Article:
JPMorgan Chase is paying $5 million to settle a class-action case alleging the corporation denied male workers the same chance as female workers to stay home with their newborn child.

The proposed settlement is the largest-ever sum for a parental-leave discrimination case, according to one attorney for the suing father — and the case could make other companies think hard about how they carry out their own family leave policies.

To qualify for 16 weeks of paid parental leave, a male employee alleged he was asked by HR to submit documentation that his wife was ‘medically incapable’ of providing any care for their infant.

“We are pleased to have reached an agreement in this matter and look forward to more effectively communicating the policy so that all men and women employees are aware of their benefits,” Reid Broda, JPMorgan Chase & Co. associate general counsel, said in a statement.

The $5 million will go to male employees working at the company who felt they were discouraged or denied their chance to take advantage of the paid leave they deserved as primary care givers. The proposed settlement was filed Thursday in Ohio federal court and still needs a judge’s approval.

JPMorgan Chase

JPM, -1.07%

  is not admitting liability in the matter.

The case dates back to May 2017, when Chase employee Derek Rotondo readied for the birth of his second child, Lincoln. Rotondo asked human resources for 16 weeks of paid parental leave as a primary care giver. The company had expanded its paid parental leave policy from 12 weeks to 16 weeks for primary care givers months earlier.

But a human-resources representative told Rotondo that women were presumed to be children’s primary care givers, and he could only qualify for the full 16-week paid leave under certain circumstances, such as submitting documentation that his wife was “medically incapable” of providing any care for the infant. He was initially allowed to take only two weeks off and filed a complaint with the U.S. Equal Employment Opportunity Commission.

Both sides then worked out a deal, culminating in Thursday’s announcement.

In December 2017, JPMorgan Chase changed its leave policies to clearly guarantee that both men and women could be considered the primary care giver.

Furthermore, soon after Rotondo filed his EEOC complaint, Chase gave him the full 16 weeks of leave. In December 2017, Chase changed its leave policies to clearly guarantee that both men and women could be considered the primary care giver. Under the settlement terms, the company will make sure its human resource staff is trained to apply the leave policy equally.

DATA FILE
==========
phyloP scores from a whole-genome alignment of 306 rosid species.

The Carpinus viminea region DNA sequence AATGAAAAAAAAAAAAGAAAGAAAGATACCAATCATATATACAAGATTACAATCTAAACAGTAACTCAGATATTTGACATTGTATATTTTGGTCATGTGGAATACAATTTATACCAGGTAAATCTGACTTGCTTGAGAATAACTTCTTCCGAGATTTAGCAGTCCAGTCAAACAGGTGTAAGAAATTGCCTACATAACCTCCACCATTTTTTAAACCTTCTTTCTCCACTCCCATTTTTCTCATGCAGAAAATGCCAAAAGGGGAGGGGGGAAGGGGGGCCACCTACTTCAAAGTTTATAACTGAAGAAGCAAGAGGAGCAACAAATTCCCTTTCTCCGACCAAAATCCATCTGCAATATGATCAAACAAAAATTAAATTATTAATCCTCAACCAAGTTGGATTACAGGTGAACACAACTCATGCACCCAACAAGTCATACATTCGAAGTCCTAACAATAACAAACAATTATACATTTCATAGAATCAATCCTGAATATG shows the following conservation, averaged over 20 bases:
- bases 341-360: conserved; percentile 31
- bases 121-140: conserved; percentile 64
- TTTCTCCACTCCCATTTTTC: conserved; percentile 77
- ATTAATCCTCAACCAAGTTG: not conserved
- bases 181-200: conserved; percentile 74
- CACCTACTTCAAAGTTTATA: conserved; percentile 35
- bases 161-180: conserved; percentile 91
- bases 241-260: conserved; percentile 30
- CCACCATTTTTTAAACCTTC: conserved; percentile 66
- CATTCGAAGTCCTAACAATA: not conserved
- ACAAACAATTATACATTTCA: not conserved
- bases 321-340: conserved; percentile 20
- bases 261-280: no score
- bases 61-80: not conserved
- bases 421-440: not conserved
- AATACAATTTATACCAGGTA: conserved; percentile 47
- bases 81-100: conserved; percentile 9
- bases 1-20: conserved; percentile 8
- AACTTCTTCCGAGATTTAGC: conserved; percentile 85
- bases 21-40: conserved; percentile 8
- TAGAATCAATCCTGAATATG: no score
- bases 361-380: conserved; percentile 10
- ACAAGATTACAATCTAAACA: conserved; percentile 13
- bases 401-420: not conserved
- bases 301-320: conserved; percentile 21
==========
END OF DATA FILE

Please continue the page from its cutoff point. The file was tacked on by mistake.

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“I love my children, and all I wanted was to spend time with them when they were born,” Rotondo said Thursday. “I’m proud that, since I filed my charge, Chase has clarified its policy to ensure that both male and female employees who wish to be the primary parental care giver have equal access to those benefits.”

“While 16 weeks of parental leave is quite generous, and we wish more companies would follow Chase’s lead, care-giving leave must also be offered on an equal basis to men and women,” said one of Rotondo’s attorneys, Galen Sherwin, a senior staff attorney with the ACLU’s Women’s Rights Project.

Observers say the case is an important win for parents — but it also underscores the scarcity of paid leave across the country. A combined 15% of workers in private industry and workers in local and state government had access to paid family leave in March 2017, the U.S. Bureau of Labor Statistics said.

A combined 15% of workers in private industry and workers in local and state government had access to paid family leave in March 2017.

Though the District of Columbia and five states have paid family and medical leave laws, there’s no federal law. The Family Medical Leave Act of 1993 mandated 12 weeks of leave for some new parents — but there’s no requirement that companies pay those workers while they’re off.

“This case highlights the urgent need for a comprehensive national paid family and medical leave program that supports all working families, ensuring that the time parents and babies have to bond is not dependent on workplace, gender, income, or ZIP code,” said Patricia Cole, senior director of federal policy at ZERO TO THREE, an organization pushing for laws that supporting early child development and the parents raising those children.

There could be approximately 5,000 male workers in the class, according to Peter Romer-Friedman, one of Rotondo’s attorneys.

“This settlement, more than any other prior settlement in this area, has big ramifications for employers who are thinking about what the right policy might be for them,” Romer-Friedman said.

He said his office routinely gets calls from all sorts of male workers who are “being shamed” or told they can’t take parental leave. “They are punished for failing to conform to this age-old ‘Mad Men’ stereotype,” he said.

But Thursday, Romer-Friedman said his office has also been calls from happy male workers at Chase too. They are “happy to see change has come and people are listening for the needs of men to have robust parental leave just like women,” he said.

Shares of JP Morgan Chase are up more than 9% since the start of the year. In the same time period, the Dow Jones Industrial Average

DJIA, +0.17%

 is up 7.6%.

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